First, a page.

Personally, I find one-on-one coaching best for remedial type situations or where someone needs considerable help in improving their emotional intelligence. We have also found that you can deliver effective development programs via webinar (in a journey format) where you encourage people to practise on the job and share with a learning partner. The typical improvements for this medium is around 10% in group average emotional intelligence scores. On the other hand, traditional face-to-face learning works best. Typical improvements for this medium are around 20%.

With any format we have found the majority have been improving and some people (usually 2-3 out of a group of 15-20) go backwards in their emotional intelligence. This can result from a number of different factors including (but not limited to) a lack of engagement in the program or completion of on-the-job applications, significant life events occurring outside of the workplace (such as a relationship breakdown), or a lack of managerial support (i.e., “…my manager doesn’t behave like this towards me”).

Return on investment

The result of improving emotional intelligence within organisations can be game changing for business and life changing for people. Decades of research on employee engagement by companies like Gallup and Aon Hewitt and direct studies on the business case for EI have revealed a direct link between the way people feel and the way they perform.

Our most recent Case Study of a large Government agency, we found a 24% improvement in the emotional intelligence of employees doubled their level of engagement.

Often we find that a 10% improvement in emotional intelligence starts to produce a significant return on investment. For instance, at Sanofi we have shown that an 18% improvement in emotional intelligence in their sales team lead to a 13% increase in sales revenue, returning $6 for every $1 invested in the program.

While the ROI for business is impressive, it is also especially rewarding to participants who make the time and effort to get the most out of the program. Feedback from the Sanofi program shows the program not only helped improve the sales performance of the reps and their managers, but it also helped them improve the quality of their relationships with each other.

“I have seen improvements in behaviour that have increased the bottom line with sales reps. Increased skills that have led to more buy-in, acceptance, spirit improved, and better communication.” Manager at Sanofi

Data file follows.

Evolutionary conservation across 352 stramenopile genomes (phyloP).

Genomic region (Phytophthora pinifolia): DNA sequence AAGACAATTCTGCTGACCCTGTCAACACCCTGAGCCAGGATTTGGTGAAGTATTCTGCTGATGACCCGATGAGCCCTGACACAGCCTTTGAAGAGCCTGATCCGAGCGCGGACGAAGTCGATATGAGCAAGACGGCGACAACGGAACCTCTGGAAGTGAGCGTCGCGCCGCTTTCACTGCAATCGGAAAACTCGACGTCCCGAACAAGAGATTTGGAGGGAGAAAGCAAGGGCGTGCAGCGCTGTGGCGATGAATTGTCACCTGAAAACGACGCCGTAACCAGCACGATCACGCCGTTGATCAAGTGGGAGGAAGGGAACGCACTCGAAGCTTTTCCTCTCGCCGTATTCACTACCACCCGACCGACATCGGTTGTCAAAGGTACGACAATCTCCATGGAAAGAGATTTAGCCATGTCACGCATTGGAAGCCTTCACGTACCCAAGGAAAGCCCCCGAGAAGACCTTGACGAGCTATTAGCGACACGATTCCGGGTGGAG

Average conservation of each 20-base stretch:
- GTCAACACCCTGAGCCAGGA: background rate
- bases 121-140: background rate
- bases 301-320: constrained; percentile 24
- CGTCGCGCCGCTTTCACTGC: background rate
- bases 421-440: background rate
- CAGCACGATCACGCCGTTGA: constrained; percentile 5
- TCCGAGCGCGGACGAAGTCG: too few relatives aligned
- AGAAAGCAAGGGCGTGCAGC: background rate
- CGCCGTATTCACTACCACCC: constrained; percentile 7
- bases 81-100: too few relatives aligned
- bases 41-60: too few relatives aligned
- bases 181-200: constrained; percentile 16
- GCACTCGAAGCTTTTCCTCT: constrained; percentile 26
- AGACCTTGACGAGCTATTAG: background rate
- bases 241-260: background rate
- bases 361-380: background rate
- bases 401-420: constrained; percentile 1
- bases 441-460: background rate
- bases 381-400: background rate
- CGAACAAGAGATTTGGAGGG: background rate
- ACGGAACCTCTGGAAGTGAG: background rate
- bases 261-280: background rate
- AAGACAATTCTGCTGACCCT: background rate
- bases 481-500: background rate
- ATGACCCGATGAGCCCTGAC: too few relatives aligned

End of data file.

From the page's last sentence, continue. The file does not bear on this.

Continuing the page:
Relationships seemingly do not just improve in the workplace. Many people also see improvements in their personal lives as well.

“Thank you. You have provided, through this course, a new path in life for me to explore and for the first time I am very positive about the future and my work environment.” – Employee within an Australian Government Agency

In summary

What I love most about working with emotional intelligence is that it is not a trait or an ability we either have or do not have. Although levels of emotional intelligence differ from person to person, everyone is emotionally intelligent and can focus on improving their level of emotional intelligence by systematically engaging in activities or techniques that help facilitate positive emotionally intelligent behaviour (and good physical and mental health). Highly emotionally intelligence people do experience negative emotions and thoughts and are not always optimistic. They are, however, able to effectively balance negative emotions with positive ones and make effective, intelligent responses to emotions.


Dr. Ben Palmer, BAppSci (Hons) PhD, CEO

View posts by Dr. Ben Palmer, BAppSci (Hons) PhD, CEO
Ben has a background in psychology having a finished a PhD at Swinburne University in Melbourne Australia where he developed the first Australian model and measure of emotional intelligence. He has an extensive publication list in the area, has been invited to contribute chapters to books and guest edit special issues of journals on the topic. Together with Swinburne University’s commercialization arm Ben founded Genos International in 2002 to bring his model and measure of emotional intelligence to the market. The first major customer of Genos was ANZ Bank where Ben and the Genos team worked together with McKinsey & Company on transforming the culture of the organisation to be more customer centric. The Genos model and measure of emotional intelligence was used as one of the mediums for this transformation that resulted in the Bank doubling its share price in 18 months and winning Bank of the Year 8 times in a row. Genos, and the model and measure of emotional intelligence that forms its core business, is now a national and Australian export success story. Genos has operations in Australia and Europe and distribution partners servicing clients in the USA, India, China, South Africa, South East Asia and New Zealand.